6 Min Read
* Asian investors show preference for calls rather than ratings
* Rated companies forced to push redemption further
* IFRS treatment more lenient than S&P, Moody's
By Neha D'Silva
Feb 1 (IFR) - Recently issued subordinated hybrid bonds from Asian companies had one of the worst weeks ever, with some securities dropping 5% in a few days. Counterintuitively, the bonds that outperformed were those of unrated issuers.
The reason, said market participants, is that a difference between how accountants and rating agencies treat perpetual subordinated debt is giving unrated issuers an edge in Asia, where many investors do not require the backing of Moody's or Standard & Poor's to buy a bond.
The issue centres around the equity treatment of so-called hybrid bonds, debt that does not feature a maturity date and allows the creditor to defer interest payments. Companies have taken advantage of investors' search for yield to issue these higher coupon securities that boost the equity on their balance sheets, hence allowing them to incur more debt without breaching limits set by contracts on prior loans or bonds.
If the hybrid bond meets certain requirements, it can improve the company's credit metrics and avoid downgrades by rating agencies. These standards, however, have become a sticky point for investors and issuers in Asia.
S&P requires that corporate issuers include a legally binding replacement capital covenant, which states that if the company redeems the hybrid bonds within the period when it has equity treatment, it will have to do so with money raised through an instrument with similar equity treatment, namely another hybrid or stocks.
On top of that, both agencies consider that if a hybrid has a date on which the coupon steps-up by 100bp or more, that is an effective maturity date - even if the bond is perpetual. After that day, they will give the security no equity treatment.
And even for the period before a coupon hike, the agencies do not consider the security entirely as equity. Rating agencies emphasize that hybrid instruments need to be similar to equity, which has permanence in the capital structure. So S&P does not give equity credit for the last 20 years before they think the bond will be called, in the case of investment-grade issuers, and for the final 15 years for junk-rated companies.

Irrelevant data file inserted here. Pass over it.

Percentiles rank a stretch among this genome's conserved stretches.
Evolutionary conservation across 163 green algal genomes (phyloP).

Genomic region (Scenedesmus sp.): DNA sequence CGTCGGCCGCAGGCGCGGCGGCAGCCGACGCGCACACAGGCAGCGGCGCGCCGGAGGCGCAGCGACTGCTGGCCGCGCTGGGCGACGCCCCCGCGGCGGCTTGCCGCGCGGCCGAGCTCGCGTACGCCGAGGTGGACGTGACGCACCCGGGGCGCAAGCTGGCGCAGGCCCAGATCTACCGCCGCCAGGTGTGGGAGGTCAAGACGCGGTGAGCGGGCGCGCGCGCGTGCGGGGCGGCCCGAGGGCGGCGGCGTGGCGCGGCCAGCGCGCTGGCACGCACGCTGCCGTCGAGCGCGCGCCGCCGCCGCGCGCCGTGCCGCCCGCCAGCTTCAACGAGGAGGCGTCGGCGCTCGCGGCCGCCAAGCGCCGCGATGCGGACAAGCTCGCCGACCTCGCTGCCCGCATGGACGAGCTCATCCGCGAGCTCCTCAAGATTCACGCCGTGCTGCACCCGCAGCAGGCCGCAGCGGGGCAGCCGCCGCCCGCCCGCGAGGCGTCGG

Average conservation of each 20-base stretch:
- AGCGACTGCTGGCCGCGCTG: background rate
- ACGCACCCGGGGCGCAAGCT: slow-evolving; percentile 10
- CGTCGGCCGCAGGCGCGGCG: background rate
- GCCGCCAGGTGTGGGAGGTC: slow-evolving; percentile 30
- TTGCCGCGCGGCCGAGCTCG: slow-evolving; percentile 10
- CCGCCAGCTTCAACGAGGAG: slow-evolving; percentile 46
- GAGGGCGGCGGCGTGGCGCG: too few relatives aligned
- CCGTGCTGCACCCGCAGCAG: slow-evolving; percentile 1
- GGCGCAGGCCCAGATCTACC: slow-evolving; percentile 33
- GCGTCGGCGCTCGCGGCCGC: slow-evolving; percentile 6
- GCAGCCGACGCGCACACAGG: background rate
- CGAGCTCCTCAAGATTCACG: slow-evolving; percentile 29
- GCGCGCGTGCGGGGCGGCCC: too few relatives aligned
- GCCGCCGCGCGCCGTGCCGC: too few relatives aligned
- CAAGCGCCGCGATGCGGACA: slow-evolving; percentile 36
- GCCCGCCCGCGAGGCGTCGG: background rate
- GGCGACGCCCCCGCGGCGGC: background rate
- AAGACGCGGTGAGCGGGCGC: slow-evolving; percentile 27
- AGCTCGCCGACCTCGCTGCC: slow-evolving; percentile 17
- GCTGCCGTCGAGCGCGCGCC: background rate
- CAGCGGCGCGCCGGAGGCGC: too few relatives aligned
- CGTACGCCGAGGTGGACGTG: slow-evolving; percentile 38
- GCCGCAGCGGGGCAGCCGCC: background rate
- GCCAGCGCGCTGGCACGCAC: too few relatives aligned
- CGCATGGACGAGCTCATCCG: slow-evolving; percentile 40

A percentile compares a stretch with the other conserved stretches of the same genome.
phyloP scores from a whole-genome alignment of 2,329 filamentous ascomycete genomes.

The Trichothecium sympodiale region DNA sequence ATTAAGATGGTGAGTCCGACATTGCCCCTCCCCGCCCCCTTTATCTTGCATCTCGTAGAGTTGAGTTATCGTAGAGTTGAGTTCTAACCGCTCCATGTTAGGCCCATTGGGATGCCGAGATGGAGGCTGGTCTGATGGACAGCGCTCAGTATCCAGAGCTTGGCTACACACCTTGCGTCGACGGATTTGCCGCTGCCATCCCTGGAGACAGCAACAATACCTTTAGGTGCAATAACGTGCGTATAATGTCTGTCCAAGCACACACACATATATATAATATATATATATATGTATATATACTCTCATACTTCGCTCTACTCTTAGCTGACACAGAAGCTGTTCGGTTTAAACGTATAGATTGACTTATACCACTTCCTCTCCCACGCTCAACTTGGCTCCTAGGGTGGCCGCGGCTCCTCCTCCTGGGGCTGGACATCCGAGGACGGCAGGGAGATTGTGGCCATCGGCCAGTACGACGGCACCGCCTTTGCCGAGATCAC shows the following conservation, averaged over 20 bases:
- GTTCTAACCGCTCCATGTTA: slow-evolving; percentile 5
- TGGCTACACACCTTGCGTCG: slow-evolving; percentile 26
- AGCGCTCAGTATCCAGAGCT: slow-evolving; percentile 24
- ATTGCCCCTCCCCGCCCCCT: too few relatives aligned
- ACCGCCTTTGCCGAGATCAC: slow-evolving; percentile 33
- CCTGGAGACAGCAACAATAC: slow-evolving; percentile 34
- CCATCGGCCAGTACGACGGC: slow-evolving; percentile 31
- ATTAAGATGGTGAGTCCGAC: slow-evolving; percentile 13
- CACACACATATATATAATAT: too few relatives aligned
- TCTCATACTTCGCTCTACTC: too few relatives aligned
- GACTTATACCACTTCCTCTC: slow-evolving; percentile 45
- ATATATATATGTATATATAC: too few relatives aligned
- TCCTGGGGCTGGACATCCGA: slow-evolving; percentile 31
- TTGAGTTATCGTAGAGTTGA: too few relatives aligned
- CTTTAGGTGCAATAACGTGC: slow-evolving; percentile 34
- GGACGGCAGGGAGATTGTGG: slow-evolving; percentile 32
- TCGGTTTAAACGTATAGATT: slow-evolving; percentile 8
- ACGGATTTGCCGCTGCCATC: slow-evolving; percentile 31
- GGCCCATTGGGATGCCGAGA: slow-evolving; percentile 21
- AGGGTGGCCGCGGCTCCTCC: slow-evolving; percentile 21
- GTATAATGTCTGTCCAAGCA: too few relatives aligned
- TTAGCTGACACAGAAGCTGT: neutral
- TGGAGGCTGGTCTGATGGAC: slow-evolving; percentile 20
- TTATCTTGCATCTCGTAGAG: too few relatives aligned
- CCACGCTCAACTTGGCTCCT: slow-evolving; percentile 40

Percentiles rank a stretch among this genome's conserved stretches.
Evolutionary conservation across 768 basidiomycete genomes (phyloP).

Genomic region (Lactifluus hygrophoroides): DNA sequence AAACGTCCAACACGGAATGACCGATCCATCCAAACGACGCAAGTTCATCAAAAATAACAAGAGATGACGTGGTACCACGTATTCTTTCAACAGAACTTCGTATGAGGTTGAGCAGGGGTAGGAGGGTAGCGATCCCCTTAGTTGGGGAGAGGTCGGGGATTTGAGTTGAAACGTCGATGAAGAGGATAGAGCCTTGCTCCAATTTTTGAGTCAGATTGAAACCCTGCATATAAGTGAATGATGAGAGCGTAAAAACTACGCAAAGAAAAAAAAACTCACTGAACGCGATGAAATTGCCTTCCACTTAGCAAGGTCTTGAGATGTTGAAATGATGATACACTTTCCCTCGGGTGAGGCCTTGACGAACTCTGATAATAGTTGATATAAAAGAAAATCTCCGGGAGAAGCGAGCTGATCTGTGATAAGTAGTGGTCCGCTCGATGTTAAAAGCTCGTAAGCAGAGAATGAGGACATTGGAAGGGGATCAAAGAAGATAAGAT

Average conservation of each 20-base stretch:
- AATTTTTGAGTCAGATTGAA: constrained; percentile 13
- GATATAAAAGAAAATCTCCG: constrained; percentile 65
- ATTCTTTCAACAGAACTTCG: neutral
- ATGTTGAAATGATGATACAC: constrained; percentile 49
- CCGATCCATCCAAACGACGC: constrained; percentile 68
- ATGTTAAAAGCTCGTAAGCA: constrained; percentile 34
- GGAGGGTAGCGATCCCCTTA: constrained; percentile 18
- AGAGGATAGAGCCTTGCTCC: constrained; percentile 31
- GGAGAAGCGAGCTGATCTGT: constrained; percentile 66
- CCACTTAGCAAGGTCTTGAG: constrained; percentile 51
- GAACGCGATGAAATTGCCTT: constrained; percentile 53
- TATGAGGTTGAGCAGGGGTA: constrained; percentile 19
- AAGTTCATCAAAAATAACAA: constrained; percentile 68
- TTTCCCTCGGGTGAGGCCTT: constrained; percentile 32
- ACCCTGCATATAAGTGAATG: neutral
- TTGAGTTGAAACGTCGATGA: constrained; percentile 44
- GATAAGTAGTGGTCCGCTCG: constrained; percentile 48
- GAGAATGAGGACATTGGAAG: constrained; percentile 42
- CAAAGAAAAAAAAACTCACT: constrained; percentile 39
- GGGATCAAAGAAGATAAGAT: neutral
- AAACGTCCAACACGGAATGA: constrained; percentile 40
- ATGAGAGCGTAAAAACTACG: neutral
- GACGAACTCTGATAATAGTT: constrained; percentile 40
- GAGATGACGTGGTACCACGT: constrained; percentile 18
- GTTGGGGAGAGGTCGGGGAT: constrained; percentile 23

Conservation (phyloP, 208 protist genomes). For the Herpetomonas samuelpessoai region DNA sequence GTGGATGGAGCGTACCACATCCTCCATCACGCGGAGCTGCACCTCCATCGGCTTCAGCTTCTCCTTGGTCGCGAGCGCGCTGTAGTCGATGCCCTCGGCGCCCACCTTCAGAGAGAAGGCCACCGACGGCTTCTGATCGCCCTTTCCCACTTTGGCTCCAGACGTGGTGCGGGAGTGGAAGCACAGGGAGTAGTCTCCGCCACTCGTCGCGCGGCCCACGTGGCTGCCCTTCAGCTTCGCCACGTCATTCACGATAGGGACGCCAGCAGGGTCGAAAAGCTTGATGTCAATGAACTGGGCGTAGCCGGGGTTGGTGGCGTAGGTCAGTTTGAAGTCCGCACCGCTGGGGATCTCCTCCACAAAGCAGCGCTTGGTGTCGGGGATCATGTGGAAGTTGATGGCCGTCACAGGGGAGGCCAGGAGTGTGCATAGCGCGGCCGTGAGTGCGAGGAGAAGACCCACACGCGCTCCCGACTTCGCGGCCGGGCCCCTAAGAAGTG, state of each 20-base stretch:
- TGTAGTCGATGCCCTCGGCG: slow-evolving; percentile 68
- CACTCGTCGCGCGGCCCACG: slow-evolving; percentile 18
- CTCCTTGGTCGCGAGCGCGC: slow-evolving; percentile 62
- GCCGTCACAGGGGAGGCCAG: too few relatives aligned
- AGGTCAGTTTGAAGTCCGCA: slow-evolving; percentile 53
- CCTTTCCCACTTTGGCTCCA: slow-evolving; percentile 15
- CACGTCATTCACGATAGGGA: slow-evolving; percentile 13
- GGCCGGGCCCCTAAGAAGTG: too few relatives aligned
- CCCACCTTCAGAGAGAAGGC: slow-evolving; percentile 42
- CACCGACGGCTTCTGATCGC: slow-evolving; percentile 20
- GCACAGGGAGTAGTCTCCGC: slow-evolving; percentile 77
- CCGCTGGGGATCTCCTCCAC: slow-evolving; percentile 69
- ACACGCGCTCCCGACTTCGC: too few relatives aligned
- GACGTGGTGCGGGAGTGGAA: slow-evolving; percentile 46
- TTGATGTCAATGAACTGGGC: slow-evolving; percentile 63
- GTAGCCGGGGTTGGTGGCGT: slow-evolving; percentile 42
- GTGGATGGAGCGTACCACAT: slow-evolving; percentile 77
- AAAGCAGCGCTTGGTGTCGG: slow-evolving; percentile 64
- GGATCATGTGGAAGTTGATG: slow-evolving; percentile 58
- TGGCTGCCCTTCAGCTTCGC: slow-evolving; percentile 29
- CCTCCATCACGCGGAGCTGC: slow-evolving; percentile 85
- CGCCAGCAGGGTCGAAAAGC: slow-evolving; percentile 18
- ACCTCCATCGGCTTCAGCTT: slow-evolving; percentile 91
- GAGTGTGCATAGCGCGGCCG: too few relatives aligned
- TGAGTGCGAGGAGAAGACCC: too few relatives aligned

Hence, if there is a 200bp step-up at the call date in year 10, that bond will not receive any equity treatment at all. To get the equity treatment for five years, investment-grade companies can either include a replacement capital covenant and a single 100bp step-up after 25 years or add a smaller 25bp step-up after the tenth year and incremental hikes in the coupon until year 25.
S&P does not allow any step-up before the tenth year either, although Moody's may still give partial equity treatment to the bonds depending on replacement capital covenants and if the step-up is lower than 100bp in that period.
"We look at hybrids as a form of capital that is going to be available in the event of stress. The way investors assess it is probably completely different and I doubt that you have any investor buying a hybrid instrument thinking that I am going to buy an instrument that will help creditors above me if there is a stress," Standard & Poor's credit analyst Thomas Jacquot said.
The system is supposed to provide some assurance to investors that the equity on the company's balance sheet will behave as such. However, one banker said, it was devised with European and North-American companies in mind. "The staggered structure works for European companies because they are better rated than the Asian ones," said one banker.
For Asian investors, bankers said, a clear indication that a company will redeem its bonds at the first call date is a more important feature than a rating.
As a result, the companies in Asia which would most benefit from issuing hybrids given equity treatment by rating agencies have been suffering badly.
Agile Property Holdings is the perfect example. The Chinese developer in early January issued the first ever dollar-denominated subordinated perpetual by a high-yield company in Asia. The transaction will help it avoid a downgrade while raising additional money for growth.
However, to comply with S&P's requirements, the company will only add 25bp to the spread on the bond after 10.5 years. Investors did not like the fact that until 2023 the company has no strong incentive to call the bond and it has traded as low as 90.00 in the secondary after pricing at 100.00.
Meanwhile, unrated companies can still add in a high coupon step-up in the fifth year and get equity treatment from an accounting standpoint. Under International Financial Reporting Standards rules, a subordinated perpetual note will be considered equity as long as the payment of coupon is at the discretion of the issuer. Hence, if the indenture says that coupons are deferrable, it is equity for the accountants.
The issue came to fore this week, as unrated Philippines oil company Petron issued a subordinated perpetual at 7.5% which has not traded down, even as most perps in the region have plunged.
Bankers say one of the reasons behind Petron's success was its call structure. It has a hefty 250bp step-up from year 5.5, compared to Agile where the first 25bp step-up kicks in after 10.5 years and another 75bp comes after 20.5 years.
One investor, indeed, referred to Petron as having "a solid structure." In Asia, knowing when you get your money, it seems, is more important than ratings.